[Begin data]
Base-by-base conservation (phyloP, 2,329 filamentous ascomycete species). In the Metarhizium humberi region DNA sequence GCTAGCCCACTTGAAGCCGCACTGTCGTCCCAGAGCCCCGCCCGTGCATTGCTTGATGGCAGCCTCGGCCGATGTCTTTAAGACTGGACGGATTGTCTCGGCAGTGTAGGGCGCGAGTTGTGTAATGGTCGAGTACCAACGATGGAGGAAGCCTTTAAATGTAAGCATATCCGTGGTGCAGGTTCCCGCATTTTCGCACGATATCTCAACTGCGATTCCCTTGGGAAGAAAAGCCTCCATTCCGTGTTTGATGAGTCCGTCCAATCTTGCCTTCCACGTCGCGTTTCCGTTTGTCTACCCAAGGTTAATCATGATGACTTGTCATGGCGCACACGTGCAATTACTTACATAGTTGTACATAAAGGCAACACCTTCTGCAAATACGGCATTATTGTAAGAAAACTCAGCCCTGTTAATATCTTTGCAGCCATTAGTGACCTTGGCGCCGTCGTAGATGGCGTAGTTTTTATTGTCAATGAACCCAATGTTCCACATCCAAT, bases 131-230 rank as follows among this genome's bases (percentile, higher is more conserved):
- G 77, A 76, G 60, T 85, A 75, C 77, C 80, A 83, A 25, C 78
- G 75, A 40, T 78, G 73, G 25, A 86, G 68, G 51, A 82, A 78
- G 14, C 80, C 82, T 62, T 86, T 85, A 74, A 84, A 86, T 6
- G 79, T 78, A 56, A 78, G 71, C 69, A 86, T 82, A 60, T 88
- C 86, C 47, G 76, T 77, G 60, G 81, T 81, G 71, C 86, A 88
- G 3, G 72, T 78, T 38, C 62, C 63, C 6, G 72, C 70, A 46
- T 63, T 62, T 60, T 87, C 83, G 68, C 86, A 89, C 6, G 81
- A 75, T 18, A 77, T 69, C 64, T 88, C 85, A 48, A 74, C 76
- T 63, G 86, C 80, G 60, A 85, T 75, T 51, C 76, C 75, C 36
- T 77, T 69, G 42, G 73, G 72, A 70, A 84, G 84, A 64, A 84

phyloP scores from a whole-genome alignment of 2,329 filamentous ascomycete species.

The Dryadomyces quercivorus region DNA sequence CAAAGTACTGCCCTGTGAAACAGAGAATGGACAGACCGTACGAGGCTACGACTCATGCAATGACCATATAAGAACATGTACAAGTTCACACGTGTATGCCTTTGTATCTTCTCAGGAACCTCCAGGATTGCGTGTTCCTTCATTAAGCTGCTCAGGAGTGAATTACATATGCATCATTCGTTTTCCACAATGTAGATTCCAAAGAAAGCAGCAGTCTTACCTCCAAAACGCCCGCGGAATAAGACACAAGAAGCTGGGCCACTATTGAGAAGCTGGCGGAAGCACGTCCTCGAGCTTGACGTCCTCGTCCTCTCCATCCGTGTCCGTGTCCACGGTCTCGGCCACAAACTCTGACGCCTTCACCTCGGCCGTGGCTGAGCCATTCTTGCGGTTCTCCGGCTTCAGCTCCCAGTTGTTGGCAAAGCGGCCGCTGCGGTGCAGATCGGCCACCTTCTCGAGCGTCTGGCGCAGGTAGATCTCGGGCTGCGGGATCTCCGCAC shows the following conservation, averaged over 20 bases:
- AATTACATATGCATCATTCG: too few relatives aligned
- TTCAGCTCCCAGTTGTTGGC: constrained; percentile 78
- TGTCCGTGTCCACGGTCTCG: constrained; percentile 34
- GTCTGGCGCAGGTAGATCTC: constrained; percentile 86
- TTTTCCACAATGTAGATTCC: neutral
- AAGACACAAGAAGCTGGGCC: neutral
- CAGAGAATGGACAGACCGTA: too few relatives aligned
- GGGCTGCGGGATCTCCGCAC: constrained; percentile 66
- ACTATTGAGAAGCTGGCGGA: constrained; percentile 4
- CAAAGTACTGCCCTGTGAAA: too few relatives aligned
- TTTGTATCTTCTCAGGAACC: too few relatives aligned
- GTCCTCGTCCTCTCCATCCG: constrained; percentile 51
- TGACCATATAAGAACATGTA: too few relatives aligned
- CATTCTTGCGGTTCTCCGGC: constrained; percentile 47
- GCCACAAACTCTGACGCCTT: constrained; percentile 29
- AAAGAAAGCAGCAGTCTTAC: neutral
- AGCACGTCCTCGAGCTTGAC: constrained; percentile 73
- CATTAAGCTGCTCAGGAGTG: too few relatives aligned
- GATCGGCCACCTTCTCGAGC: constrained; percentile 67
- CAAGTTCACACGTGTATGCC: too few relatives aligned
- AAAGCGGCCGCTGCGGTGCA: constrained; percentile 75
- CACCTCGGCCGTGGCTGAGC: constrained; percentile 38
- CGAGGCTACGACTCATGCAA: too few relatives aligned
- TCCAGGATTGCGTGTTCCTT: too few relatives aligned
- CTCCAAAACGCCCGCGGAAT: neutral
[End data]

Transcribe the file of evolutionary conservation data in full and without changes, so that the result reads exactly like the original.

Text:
Base-by-base conservation (phyloP, 2,329 filamentous ascomycete species). In the Metarhizium humberi region DNA sequence GCTAGCCCACTTGAAGCCGCACTGTCGTCCCAGAGCCCCGCCCGTGCATTGCTTGATGGCAGCCTCGGCCGATGTCTTTAAGACTGGACGGATTGTCTCGGCAGTGTAGGGCGCGAGTTGTGTAATGGTCGAGTACCAACGATGGAGGAAGCCTTTAAATGTAAGCATATCCGTGGTGCAGGTTCCCGCATTTTCGCACGATATCTCAACTGCGATTCCCTTGGGAAGAAAAGCCTCCATTCCGTGTTTGATGAGTCCGTCCAATCTTGCCTTCCACGTCGCGTTTCCGTTTGTCTACCCAAGGTTAATCATGATGACTTGTCATGGCGCACACGTGCAATTACTTACATAGTTGTACATAAAGGCAACACCTTCTGCAAATACGGCATTATTGTAAGAAAACTCAGCCCTGTTAATATCTTTGCAGCCATTAGTGACCTTGGCGCCGTCGTAGATGGCGTAGTTTTTATTGTCAATGAACCCAATGTTCCACATCCAAT, bases 131-230 rank as follows among this genome's bases (percentile, higher is more conserved):
- G 77, A 76, G 60, T 85, A 75, C 77, C 80, A 83, A 25, C 78
- G 75, A 40, T 78, G 73, G 25, A 86, G 68, G 51, A 82, A 78
- G 14, C 80, C 82, T 62, T 86, T 85, A 74, A 84, A 86, T 6
- G 79, T 78, A 56, A 78, G 71, C 69, A 86, T 82, A 60, T 88
- C 86, C 47, G 76, T 77, G 60, G 81, T 81, G 71, C 86, A 88
- G 3, G 72, T 78, T 38, C 62, C 63, C 6, G 72, C 70, A 46
- T 63, T 62, T 60, T 87, C 83, G 68, C 86, A 89, C 6, G 81
- A 75, T 18, A 77, T 69, C 64, T 88, C 85, A 48, A 74, C 76
- T 63, G 86, C 80, G 60, A 85, T 75, T 51, C 76, C 75, C 36
- T 77, T 69, G 42, G 73, G 72, A 70, A 84, G 84, A 64, A 84

phyloP scores from a whole-genome alignment of 2,329 filamentous ascomycete species.

The Dryadomyces quercivorus region DNA sequence CAAAGTACTGCCCTGTGAAACAGAGAATGGACAGACCGTACGAGGCTACGACTCATGCAATGACCATATAAGAACATGTACAAGTTCACACGTGTATGCCTTTGTATCTTCTCAGGAACCTCCAGGATTGCGTGTTCCTTCATTAAGCTGCTCAGGAGTGAATTACATATGCATCATTCGTTTTCCACAATGTAGATTCCAAAGAAAGCAGCAGTCTTACCTCCAAAACGCCCGCGGAATAAGACACAAGAAGCTGGGCCACTATTGAGAAGCTGGCGGAAGCACGTCCTCGAGCTTGACGTCCTCGTCCTCTCCATCCGTGTCCGTGTCCACGGTCTCGGCCACAAACTCTGACGCCTTCACCTCGGCCGTGGCTGAGCCATTCTTGCGGTTCTCCGGCTTCAGCTCCCAGTTGTTGGCAAAGCGGCCGCTGCGGTGCAGATCGGCCACCTTCTCGAGCGTCTGGCGCAGGTAGATCTCGGGCTGCGGGATCTCCGCAC shows the following conservation, averaged over 20 bases:
- AATTACATATGCATCATTCG: too few relatives aligned
- TTCAGCTCCCAGTTGTTGGC: constrained; percentile 78
- TGTCCGTGTCCACGGTCTCG: constrained; percentile 34
- GTCTGGCGCAGGTAGATCTC: constrained; percentile 86
- TTTTCCACAATGTAGATTCC: neutral
- AAGACACAAGAAGCTGGGCC: neutral
- CAGAGAATGGACAGACCGTA: too few relatives aligned
- GGGCTGCGGGATCTCCGCAC: constrained; percentile 66
- ACTATTGAGAAGCTGGCGGA: constrained; percentile 4
- CAAAGTACTGCCCTGTGAAA: too few relatives aligned
- TTTGTATCTTCTCAGGAACC: too few relatives aligned
- GTCCTCGTCCTCTCCATCCG: constrained; percentile 51
- TGACCATATAAGAACATGTA: too few relatives aligned
- CATTCTTGCGGTTCTCCGGC: constrained; percentile 47
- GCCACAAACTCTGACGCCTT: constrained; percentile 29
- AAAGAAAGCAGCAGTCTTAC: neutral
- AGCACGTCCTCGAGCTTGAC: constrained; percentile 73
- CATTAAGCTGCTCAGGAGTG: too few relatives aligned
- GATCGGCCACCTTCTCGAGC: constrained; percentile 67
- CAAGTTCACACGTGTATGCC: too few relatives aligned
- AAAGCGGCCGCTGCGGTGCA: constrained; percentile 75
- CACCTCGGCCGTGGCTGAGC: constrained; percentile 38
- CGAGGCTACGACTCATGCAA: too few relatives aligned
- TCCAGGATTGCGTGTTCCTT: too few relatives aligned
- CTCCAAAACGCCCGCGGAAT: neutral